Always a popular one, this apartment in Erno Goldfinger’s Trellick Tower, London W10 with added brutalism is up for sale.
They don’t come up all that often their days either. I have featured one as an Airbnb but it is a couple of years since I saw one offered for sale. And when they do come along, prices tend to be on the up. Especially with a finish like this one.
As you probably know, you are looking at a brutalist icon dating back to the late 1960s, but completed in the early 1970s. This is also a building with a grade II* listing in recognition of its architectural importance. Essentially this is the ‘poster boy’ (or girl) for brutalism in the UK and as such, is always a popular place to live.
As I said, they are rare to the market, which is perhaps because the majority are still in the hands of council tenants, as the building was (of course) designed for social housing. So only a minority ever hit the open market. This is one such case.
Trellick Tower has 31 floors so you can be really high in the sky depending on the one you go for. If heights aren’t your thing, you’ll be pleased to know that this is a 5th-floor apartment, with access on the 6th level. Ok, not quite on the ground floor, but at the lower end of the scale.
The apartment here is probably one of the best presented I have seen too. In fact, I’ll say it is THE best one I have ever seen inside. Why? Well, it’s all down to the concrete.
As I said at the start, this is brutalism with an added layer of brutalism. This apartment and its large west-facing balcony have been renovated to a very high level, with the current owners ‘sympathetic to the original design’ but updating it to a stylish, contemporary space at the same time.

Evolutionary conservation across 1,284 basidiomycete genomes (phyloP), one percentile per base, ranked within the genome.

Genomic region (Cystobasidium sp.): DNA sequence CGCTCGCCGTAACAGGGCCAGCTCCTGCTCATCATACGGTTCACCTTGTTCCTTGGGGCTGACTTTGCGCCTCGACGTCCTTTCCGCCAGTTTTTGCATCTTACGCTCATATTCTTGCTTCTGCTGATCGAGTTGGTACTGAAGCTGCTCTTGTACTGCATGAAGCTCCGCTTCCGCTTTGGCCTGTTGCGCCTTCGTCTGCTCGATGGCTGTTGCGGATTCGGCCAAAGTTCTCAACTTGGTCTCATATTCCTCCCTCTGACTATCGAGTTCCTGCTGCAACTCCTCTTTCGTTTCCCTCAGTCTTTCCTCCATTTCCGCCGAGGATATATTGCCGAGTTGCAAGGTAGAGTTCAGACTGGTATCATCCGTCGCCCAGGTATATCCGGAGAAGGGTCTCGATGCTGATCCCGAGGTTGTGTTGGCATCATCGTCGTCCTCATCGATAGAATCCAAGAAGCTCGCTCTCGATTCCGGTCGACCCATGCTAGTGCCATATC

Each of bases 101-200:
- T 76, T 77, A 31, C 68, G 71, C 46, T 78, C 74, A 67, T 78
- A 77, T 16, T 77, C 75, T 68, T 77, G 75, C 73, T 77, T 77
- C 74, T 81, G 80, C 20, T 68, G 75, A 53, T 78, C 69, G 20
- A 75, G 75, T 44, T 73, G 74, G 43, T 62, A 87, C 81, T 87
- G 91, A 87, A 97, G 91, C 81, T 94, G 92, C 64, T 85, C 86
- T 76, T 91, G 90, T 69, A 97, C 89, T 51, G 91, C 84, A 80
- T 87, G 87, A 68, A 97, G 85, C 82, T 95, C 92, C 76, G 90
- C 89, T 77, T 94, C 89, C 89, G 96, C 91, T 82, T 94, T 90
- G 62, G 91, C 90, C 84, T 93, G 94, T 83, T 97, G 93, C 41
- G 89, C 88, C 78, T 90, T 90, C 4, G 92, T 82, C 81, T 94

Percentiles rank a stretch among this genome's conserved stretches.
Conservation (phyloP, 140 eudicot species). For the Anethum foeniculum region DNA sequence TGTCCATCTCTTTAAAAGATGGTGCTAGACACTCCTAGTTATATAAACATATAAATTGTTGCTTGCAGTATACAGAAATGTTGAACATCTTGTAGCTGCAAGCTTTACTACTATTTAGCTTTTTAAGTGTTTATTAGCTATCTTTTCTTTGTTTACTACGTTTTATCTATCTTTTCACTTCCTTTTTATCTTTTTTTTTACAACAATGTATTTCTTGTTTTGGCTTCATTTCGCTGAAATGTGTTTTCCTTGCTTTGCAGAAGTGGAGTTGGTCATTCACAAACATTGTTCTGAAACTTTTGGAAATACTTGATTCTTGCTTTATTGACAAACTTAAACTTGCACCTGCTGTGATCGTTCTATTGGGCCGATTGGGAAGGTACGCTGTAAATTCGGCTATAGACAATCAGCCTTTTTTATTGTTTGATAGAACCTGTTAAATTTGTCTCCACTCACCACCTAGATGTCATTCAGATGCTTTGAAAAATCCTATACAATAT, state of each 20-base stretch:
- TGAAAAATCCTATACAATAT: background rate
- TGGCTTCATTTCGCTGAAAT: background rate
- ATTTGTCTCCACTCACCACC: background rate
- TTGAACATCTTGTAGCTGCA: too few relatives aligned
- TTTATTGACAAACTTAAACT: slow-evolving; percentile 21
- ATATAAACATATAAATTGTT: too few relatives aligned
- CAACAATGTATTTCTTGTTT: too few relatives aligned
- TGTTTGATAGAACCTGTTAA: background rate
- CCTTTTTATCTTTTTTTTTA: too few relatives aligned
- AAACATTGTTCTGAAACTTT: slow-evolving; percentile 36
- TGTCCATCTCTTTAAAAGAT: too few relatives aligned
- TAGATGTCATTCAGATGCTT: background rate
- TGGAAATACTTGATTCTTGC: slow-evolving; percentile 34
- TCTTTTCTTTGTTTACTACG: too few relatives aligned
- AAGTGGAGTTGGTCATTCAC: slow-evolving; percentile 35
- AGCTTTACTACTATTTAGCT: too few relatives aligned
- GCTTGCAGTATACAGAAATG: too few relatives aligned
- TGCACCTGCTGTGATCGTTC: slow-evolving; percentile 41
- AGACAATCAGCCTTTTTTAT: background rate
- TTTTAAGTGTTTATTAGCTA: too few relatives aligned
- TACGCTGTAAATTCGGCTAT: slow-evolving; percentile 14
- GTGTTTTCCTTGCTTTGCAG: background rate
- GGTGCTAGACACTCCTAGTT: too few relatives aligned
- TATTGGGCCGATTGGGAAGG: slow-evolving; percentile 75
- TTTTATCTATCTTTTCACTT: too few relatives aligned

How? Well, concrete walls have been ‘carefully revealed’, as well as existing steel door-frames and unusual architrave light switches. The owners have gone for a theme of oak, steel and concrete throughout the apartment and the result is rather special. Granted a lot of finishes I have seen in the past have been pretty ordinary. But this one would be hard to match regardless.
Note also that dark oak parquet runs throughout the apartment, which is inspired by Goldfinger’s own house, 2 Willow Road in Hampstead, which is now a National Trust property.
As for the layout, entry to the apartment is on the sixth floor, with original concrete stairs descending down to the fifth floor.
Kitchen units with a single oak-veneer and polished stainless-steel counter-top cover the length of the kitchen, as well as a one-piece oak and steel shelf. All bespoke, the work of Buchholz Berlin.
Beyond the kitchen is a large living room, with a balcony running the full length of the apartment, accessed from the kitchen and the dining room.
There are two bedrooms, both east-facing and both described as ‘generous’. But you’ll probably want to view to make your own mind up. Both of those rooms have custom-built fitted wardrobes as well as large floor to ceiling windows.
A bathroom too of course, with the premium finish continuing, this time with Vola and Thomas Hoof fittings and a geometric tiling design, which is again inspired by Willow Road. Note that the heaters are original and like much of the place, have been stripped back and refurbished. The heating bill is included in the service charge, as it runs off a communal system.
As for the money, £675,000 is the price of this one. But note there is a service charge of around £3,000 annually and you will have to pay £34,000 towards the recent major works undertaken on the building.
Images and details courtesy of The Modern House. For more details and to make an enquiry, please visit the website.